THE ability of chief police officers to call on publicly-funded personal legal fees is likely to have a significant impact on a major misconduct and criminal investigation unfolding in Cleveland.
Chief constable Sean Price and his deputy Derek Bonnard have both been suspended since last August after they were arrested on suspicion of fraud, corruption and misconduct in a public office.
Neither has been charged with a criminal offence or been the subject of a disciplinary charge and both deny any wrongdoing.
But it is already nearly 10 months since both were arrested and the potential for a huge legal bill is apparent as Cleveland Police Authority’s own costs approach £2m.
Both officers are able to call on the legal cover paid for by their own police authority to defend themselves.
When North Yorkshire chief constable Grahame Maxwell was charged with gross misconduct it is understood his legal costs reached the £250,000 limit under the Chief Police Officers Staff Association (CPOSA) policy. North Yorkshire Police Authority’s (NYPA) own costs reached £300,000.
CPOSA will not disclose the level of the cover available to officers but the premium per chief officer has nearly doubled from £1,130 to £2.197 in the wake of the Maxwell case and it is believed cover now extends to £500,000.
This has implications for police authorities who know chief officers have potentially very deep pockets to call on if they have to defend themselves against misconduct allegations.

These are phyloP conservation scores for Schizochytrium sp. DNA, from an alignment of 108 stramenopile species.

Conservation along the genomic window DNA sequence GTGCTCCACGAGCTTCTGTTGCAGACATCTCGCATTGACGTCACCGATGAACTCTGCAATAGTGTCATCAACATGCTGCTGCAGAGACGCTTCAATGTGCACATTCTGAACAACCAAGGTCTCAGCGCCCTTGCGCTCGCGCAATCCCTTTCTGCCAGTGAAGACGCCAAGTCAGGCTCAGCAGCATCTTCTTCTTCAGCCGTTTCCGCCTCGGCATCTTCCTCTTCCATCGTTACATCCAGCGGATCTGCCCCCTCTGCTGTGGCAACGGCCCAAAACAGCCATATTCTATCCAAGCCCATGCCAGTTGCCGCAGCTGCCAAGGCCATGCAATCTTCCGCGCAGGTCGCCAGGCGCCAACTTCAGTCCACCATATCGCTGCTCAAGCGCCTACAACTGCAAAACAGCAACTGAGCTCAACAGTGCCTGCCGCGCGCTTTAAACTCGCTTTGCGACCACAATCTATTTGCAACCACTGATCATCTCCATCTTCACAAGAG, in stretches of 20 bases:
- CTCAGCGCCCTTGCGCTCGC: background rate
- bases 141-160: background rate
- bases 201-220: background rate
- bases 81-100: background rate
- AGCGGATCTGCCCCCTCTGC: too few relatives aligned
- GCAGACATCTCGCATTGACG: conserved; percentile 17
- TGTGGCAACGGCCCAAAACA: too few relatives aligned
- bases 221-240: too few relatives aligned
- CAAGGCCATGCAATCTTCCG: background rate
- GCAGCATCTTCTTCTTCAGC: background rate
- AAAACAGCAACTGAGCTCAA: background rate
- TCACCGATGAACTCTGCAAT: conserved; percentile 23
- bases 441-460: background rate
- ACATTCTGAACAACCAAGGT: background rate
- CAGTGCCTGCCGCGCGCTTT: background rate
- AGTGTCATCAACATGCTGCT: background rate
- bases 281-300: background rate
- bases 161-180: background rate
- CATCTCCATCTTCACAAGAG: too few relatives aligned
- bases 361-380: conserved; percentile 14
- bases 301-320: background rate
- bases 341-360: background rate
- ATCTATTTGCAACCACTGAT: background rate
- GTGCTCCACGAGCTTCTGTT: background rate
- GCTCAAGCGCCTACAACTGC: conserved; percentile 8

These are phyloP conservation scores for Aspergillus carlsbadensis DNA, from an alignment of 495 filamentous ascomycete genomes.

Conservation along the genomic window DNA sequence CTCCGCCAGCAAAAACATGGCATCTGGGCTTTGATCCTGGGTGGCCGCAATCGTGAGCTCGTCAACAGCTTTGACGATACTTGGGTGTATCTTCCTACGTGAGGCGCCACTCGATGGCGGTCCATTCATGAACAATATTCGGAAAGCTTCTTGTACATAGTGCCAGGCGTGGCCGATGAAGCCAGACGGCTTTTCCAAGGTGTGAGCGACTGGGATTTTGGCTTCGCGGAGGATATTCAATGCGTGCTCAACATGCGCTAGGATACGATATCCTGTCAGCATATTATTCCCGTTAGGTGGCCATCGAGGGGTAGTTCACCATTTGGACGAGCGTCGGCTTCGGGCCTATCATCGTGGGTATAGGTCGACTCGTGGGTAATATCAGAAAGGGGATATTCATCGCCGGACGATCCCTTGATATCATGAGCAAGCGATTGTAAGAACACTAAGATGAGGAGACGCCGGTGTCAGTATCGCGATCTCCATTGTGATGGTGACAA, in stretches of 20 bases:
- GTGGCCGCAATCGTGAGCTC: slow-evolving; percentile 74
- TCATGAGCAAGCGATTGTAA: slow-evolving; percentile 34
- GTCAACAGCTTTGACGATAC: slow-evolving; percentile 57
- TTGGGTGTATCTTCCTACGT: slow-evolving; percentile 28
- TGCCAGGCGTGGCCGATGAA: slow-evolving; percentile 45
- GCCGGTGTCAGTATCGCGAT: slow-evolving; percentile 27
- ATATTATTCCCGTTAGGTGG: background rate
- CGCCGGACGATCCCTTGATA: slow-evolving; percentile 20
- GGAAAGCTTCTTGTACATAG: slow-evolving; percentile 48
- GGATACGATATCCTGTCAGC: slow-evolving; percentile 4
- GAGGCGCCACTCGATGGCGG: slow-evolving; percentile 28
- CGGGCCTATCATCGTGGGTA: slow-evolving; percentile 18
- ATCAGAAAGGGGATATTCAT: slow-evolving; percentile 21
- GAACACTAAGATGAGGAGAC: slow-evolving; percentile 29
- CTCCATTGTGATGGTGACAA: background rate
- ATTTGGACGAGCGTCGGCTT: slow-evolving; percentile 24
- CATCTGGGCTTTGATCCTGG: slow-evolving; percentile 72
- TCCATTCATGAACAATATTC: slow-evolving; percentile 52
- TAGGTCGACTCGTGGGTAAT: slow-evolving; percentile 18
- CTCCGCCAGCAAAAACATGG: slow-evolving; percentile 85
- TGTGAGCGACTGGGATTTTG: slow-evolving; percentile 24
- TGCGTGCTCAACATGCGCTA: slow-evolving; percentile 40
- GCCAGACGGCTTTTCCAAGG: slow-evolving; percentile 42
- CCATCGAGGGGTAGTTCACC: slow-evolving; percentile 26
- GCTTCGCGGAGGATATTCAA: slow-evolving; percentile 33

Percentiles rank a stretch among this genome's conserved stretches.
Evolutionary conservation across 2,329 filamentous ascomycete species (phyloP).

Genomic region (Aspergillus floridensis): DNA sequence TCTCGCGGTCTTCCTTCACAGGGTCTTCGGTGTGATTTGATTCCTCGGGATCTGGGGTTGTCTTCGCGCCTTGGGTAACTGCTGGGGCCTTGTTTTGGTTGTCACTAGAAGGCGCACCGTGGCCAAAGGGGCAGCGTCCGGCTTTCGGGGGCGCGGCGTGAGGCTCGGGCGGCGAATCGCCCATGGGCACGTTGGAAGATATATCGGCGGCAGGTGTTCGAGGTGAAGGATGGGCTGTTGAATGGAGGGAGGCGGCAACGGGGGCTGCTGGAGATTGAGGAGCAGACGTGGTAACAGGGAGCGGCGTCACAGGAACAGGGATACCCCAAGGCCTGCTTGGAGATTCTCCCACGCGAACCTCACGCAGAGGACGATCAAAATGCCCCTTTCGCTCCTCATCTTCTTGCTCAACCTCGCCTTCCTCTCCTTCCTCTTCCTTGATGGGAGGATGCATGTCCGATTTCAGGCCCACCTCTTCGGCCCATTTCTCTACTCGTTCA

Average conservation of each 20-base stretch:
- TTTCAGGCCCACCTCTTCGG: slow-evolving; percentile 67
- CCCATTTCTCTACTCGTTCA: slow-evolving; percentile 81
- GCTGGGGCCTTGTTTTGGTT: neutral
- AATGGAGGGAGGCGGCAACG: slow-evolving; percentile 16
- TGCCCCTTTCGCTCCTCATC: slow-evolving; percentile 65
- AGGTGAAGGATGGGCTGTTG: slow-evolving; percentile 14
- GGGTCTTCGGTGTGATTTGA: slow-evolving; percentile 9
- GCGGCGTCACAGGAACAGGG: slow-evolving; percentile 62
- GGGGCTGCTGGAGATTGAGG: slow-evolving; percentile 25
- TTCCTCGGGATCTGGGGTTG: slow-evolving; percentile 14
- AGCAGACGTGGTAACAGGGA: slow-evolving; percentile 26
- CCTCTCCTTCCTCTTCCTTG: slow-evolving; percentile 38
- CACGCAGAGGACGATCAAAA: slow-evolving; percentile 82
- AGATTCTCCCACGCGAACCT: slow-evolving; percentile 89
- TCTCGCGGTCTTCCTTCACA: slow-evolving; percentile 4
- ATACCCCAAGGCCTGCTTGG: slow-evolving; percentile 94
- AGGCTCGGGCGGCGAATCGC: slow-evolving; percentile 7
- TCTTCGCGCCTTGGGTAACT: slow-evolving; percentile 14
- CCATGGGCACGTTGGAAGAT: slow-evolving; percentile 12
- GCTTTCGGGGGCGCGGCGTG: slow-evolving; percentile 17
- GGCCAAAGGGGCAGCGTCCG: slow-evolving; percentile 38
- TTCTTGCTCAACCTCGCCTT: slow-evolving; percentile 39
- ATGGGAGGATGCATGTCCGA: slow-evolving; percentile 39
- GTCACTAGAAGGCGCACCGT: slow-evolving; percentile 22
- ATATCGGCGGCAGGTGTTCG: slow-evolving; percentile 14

Cleveland Police Authority chairman Stuart Drummond said: “In times when the police are having to make cuts of over 20 per cent to their budget it is of concern that there has been an increase of over 75 per cent in these charges.
“At present, we don’t have full details of this. However, we will be looking into it to ensure that these fees are both appropriate and represent value for money.”
In the Maxwell case, NYPA criticised their chief constable for not admitting gross misconduct until the day his disciplinary hearing started in May last year.
In a statement issued after Mr Maxwell admitted the charge, which related to unfairly helping a relative in a recruitment drive, NYPA said: “It is perhaps regrettable that Mr Maxwell did not admit his guilt late last year.
“He could have avoided organisational and personal turmoil and unnecessary cost to the council tax payer. Instead, Mr Maxwell has sought, over the last six months, to avoid being held to account for his actions by pursuing spurious legal remedies and unsustainable arguments in his defence.”
David Griffin, vice president of CPOSA, said: “It is correct that cover for misconduct allegations is provided as part of the policy but we would stress that the fact that a misconduct investigation is instigated is not an indication of guilt on the part of the chief officer under investigation and it is reasonable that as part of the employment contract that they have professional indemnity insurance provided.”